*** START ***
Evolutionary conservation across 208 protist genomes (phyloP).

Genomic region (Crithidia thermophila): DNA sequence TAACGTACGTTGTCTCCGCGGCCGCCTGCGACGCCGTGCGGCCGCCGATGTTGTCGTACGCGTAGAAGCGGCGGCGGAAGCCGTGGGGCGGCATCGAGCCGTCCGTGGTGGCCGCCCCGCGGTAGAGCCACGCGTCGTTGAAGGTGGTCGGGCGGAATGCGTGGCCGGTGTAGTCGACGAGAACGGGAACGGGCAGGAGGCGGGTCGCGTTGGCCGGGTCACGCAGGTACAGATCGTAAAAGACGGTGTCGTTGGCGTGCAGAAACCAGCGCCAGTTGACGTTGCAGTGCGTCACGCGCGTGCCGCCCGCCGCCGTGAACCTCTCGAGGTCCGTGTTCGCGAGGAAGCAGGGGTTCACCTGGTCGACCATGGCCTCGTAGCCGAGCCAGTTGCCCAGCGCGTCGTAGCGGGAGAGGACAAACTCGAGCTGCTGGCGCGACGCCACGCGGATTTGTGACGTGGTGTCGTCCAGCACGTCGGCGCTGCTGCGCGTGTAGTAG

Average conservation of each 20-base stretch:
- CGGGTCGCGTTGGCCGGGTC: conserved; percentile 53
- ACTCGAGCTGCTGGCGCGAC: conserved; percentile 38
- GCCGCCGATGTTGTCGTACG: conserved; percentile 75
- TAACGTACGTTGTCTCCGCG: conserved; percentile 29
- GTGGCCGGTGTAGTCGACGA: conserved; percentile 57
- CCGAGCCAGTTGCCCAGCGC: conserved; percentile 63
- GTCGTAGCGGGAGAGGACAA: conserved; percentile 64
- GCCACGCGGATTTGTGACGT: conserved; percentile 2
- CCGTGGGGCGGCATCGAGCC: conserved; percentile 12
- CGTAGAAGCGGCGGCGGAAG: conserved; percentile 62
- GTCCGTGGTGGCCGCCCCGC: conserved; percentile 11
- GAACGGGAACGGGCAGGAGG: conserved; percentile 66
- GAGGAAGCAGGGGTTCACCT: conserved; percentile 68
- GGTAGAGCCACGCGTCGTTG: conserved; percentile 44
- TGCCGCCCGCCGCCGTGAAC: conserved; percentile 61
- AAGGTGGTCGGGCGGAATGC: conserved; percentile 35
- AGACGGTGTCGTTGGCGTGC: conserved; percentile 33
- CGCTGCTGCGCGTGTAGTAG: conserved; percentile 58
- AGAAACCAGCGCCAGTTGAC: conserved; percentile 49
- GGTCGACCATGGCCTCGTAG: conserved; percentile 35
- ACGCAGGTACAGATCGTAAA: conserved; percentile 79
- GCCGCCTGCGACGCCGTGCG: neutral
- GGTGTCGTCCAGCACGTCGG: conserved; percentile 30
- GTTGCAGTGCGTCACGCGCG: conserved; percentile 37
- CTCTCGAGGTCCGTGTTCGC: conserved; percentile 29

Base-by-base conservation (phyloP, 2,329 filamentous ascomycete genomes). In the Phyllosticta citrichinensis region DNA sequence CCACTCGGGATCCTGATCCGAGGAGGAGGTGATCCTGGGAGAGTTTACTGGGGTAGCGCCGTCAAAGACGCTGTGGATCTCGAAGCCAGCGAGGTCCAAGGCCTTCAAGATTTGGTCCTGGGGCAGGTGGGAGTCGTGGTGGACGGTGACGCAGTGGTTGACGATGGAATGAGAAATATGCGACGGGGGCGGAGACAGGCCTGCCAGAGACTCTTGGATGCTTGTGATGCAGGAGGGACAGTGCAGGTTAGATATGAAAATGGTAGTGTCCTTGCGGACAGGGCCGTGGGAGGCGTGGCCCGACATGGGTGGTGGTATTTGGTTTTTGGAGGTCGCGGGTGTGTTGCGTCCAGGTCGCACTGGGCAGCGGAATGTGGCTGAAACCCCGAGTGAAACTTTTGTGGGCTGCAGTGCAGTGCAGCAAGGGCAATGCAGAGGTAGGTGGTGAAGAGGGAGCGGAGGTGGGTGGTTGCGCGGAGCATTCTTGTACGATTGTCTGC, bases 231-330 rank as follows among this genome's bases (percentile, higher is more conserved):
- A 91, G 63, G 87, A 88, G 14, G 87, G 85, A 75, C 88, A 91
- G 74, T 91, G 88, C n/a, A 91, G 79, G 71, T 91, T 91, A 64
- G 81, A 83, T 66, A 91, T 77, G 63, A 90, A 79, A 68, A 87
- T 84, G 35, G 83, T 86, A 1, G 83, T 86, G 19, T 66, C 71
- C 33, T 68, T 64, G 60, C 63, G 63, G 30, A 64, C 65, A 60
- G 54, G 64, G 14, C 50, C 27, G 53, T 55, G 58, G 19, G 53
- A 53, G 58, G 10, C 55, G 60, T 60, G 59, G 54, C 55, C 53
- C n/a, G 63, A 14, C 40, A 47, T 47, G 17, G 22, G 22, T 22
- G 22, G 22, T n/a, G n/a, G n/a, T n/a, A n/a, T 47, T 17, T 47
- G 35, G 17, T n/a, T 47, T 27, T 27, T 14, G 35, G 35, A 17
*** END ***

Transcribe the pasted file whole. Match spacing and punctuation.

Evolutionary conservation across 208 protist genomes (phyloP).

Genomic region (Crithidia thermophila): DNA sequence TAACGTACGTTGTCTCCGCGGCCGCCTGCGACGCCGTGCGGCCGCCGATGTTGTCGTACGCGTAGAAGCGGCGGCGGAAGCCGTGGGGCGGCATCGAGCCGTCCGTGGTGGCCGCCCCGCGGTAGAGCCACGCGTCGTTGAAGGTGGTCGGGCGGAATGCGTGGCCGGTGTAGTCGACGAGAACGGGAACGGGCAGGAGGCGGGTCGCGTTGGCCGGGTCACGCAGGTACAGATCGTAAAAGACGGTGTCGTTGGCGTGCAGAAACCAGCGCCAGTTGACGTTGCAGTGCGTCACGCGCGTGCCGCCCGCCGCCGTGAACCTCTCGAGGTCCGTGTTCGCGAGGAAGCAGGGGTTCACCTGGTCGACCATGGCCTCGTAGCCGAGCCAGTTGCCCAGCGCGTCGTAGCGGGAGAGGACAAACTCGAGCTGCTGGCGCGACGCCACGCGGATTTGTGACGTGGTGTCGTCCAGCACGTCGGCGCTGCTGCGCGTGTAGTAG

Average conservation of each 20-base stretch:
- CGGGTCGCGTTGGCCGGGTC: conserved; percentile 53
- ACTCGAGCTGCTGGCGCGAC: conserved; percentile 38
- GCCGCCGATGTTGTCGTACG: conserved; percentile 75
- TAACGTACGTTGTCTCCGCG: conserved; percentile 29
- GTGGCCGGTGTAGTCGACGA: conserved; percentile 57
- CCGAGCCAGTTGCCCAGCGC: conserved; percentile 63
- GTCGTAGCGGGAGAGGACAA: conserved; percentile 64
- GCCACGCGGATTTGTGACGT: conserved; percentile 2
- CCGTGGGGCGGCATCGAGCC: conserved; percentile 12
- CGTAGAAGCGGCGGCGGAAG: conserved; percentile 62
- GTCCGTGGTGGCCGCCCCGC: conserved; percentile 11
- GAACGGGAACGGGCAGGAGG: conserved; percentile 66
- GAGGAAGCAGGGGTTCACCT: conserved; percentile 68
- GGTAGAGCCACGCGTCGTTG: conserved; percentile 44
- TGCCGCCCGCCGCCGTGAAC: conserved; percentile 61
- AAGGTGGTCGGGCGGAATGC: conserved; percentile 35
- AGACGGTGTCGTTGGCGTGC: conserved; percentile 33
- CGCTGCTGCGCGTGTAGTAG: conserved; percentile 58
- AGAAACCAGCGCCAGTTGAC: conserved; percentile 49
- GGTCGACCATGGCCTCGTAG: conserved; percentile 35
- ACGCAGGTACAGATCGTAAA: conserved; percentile 79
- GCCGCCTGCGACGCCGTGCG: neutral
- GGTGTCGTCCAGCACGTCGG: conserved; percentile 30
- GTTGCAGTGCGTCACGCGCG: conserved; percentile 37
- CTCTCGAGGTCCGTGTTCGC: conserved; percentile 29

Base-by-base conservation (phyloP, 2,329 filamentous ascomycete genomes). In the Phyllosticta citrichinensis region DNA sequence CCACTCGGGATCCTGATCCGAGGAGGAGGTGATCCTGGGAGAGTTTACTGGGGTAGCGCCGTCAAAGACGCTGTGGATCTCGAAGCCAGCGAGGTCCAAGGCCTTCAAGATTTGGTCCTGGGGCAGGTGGGAGTCGTGGTGGACGGTGACGCAGTGGTTGACGATGGAATGAGAAATATGCGACGGGGGCGGAGACAGGCCTGCCAGAGACTCTTGGATGCTTGTGATGCAGGAGGGACAGTGCAGGTTAGATATGAAAATGGTAGTGTCCTTGCGGACAGGGCCGTGGGAGGCGTGGCCCGACATGGGTGGTGGTATTTGGTTTTTGGAGGTCGCGGGTGTGTTGCGTCCAGGTCGCACTGGGCAGCGGAATGTGGCTGAAACCCCGAGTGAAACTTTTGTGGGCTGCAGTGCAGTGCAGCAAGGGCAATGCAGAGGTAGGTGGTGAAGAGGGAGCGGAGGTGGGTGGTTGCGCGGAGCATTCTTGTACGATTGTCTGC, bases 231-330 rank as follows among this genome's bases (percentile, higher is more conserved):
- A 91, G 63, G 87, A 88, G 14, G 87, G 85, A 75, C 88, A 91
- G 74, T 91, G 88, C n/a, A 91, G 79, G 71, T 91, T 91, A 64
- G 81, A 83, T 66, A 91, T 77, G 63, A 90, A 79, A 68, A 87
- T 84, G 35, G 83, T 86, A 1, G 83, T 86, G 19, T 66, C 71
- C 33, T 68, T 64, G 60, C 63, G 63, G 30, A 64, C 65, A 60
- G 54, G 64, G 14, C 50, C 27, G 53, T 55, G 58, G 19, G 53
- A 53, G 58, G 10, C 55, G 60, T 60, G 59, G 54, C 55, C 53
- C n/a, G 63, A 14, C 40, A 47, T 47, G 17, G 22, G 22, T 22
- G 22, G 22, T n/a, G n/a, G n/a, T n/a, A n/a, T 47, T 17, T 47
- G 35, G 17, T n/a, T 47, T 27, T 27, T 14, G 35, G 35, A 17